As stated in a concurring opinion by now Chief Justice Warren Burger while with the District of Columbia Court of Appeals, "the business of policemen and firemen is to act, not to speculate or meditate on whether the report is correct. People could well die in emergencies if the police tried to act with the calm deliberation associated with the judicial process." ( Wayne v. United States (D.C. Cir. 1963) 318 F.2d 205, 212 (conc. opn.).)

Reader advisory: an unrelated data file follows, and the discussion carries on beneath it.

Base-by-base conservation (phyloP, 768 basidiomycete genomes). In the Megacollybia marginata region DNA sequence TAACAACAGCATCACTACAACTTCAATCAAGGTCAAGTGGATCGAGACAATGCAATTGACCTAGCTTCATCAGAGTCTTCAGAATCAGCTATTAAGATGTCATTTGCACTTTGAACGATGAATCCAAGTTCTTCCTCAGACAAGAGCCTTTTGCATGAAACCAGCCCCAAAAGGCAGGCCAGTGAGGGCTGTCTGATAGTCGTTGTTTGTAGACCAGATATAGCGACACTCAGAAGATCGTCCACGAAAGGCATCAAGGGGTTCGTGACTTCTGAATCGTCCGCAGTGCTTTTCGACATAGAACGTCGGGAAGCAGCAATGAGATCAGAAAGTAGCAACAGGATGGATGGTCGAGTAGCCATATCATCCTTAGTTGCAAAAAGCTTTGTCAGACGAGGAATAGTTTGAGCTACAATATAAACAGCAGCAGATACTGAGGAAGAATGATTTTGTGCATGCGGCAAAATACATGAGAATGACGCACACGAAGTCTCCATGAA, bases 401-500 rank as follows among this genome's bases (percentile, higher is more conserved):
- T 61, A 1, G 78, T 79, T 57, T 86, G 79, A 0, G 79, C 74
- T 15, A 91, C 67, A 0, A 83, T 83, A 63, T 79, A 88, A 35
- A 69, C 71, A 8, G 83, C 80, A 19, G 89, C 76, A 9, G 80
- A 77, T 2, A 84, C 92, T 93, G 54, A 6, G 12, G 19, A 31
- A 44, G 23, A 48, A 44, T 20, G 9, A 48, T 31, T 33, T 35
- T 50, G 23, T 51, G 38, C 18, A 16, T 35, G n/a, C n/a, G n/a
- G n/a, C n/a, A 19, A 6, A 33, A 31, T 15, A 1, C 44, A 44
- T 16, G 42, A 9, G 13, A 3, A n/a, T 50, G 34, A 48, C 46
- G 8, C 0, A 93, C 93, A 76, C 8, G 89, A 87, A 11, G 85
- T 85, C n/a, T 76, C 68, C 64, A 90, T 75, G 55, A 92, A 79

Here, two different trial judges (for purposes of defendants' motions under §§ 995 and 1538.5) by necessary implication ruled that Officer Klein reasonably believed that other victims might be present. The finding that the officer indeed entertained such a subjective belief was a factual determination which we must accept in light of the substantial evidence supporting it. (See People v. Leyba (1981) 29 Cal.3d 591, 596-598 [ 174 Cal.Rptr. 867, 629 P.2d 961].) Although the separate question whether the officer's belief was objectively reasonable is a question of law for this court ( id., at p. 598), given the exigency presented here and our reluctance to second guess split-second decisions of officers faced with potentially dangerous situations, we conclude that the officer acted reasonably in this case. Contrary to the suggestion of the dissent, our holding does not signal a retreat from past rulings or a departure from established principles. We simply hold that because the officer reasonably could have concluded — on the basis of articulable facts — that he was acting in an emergency situation, his immediate and limited response to the reasonably perceived exigency did not violate constitutional principles.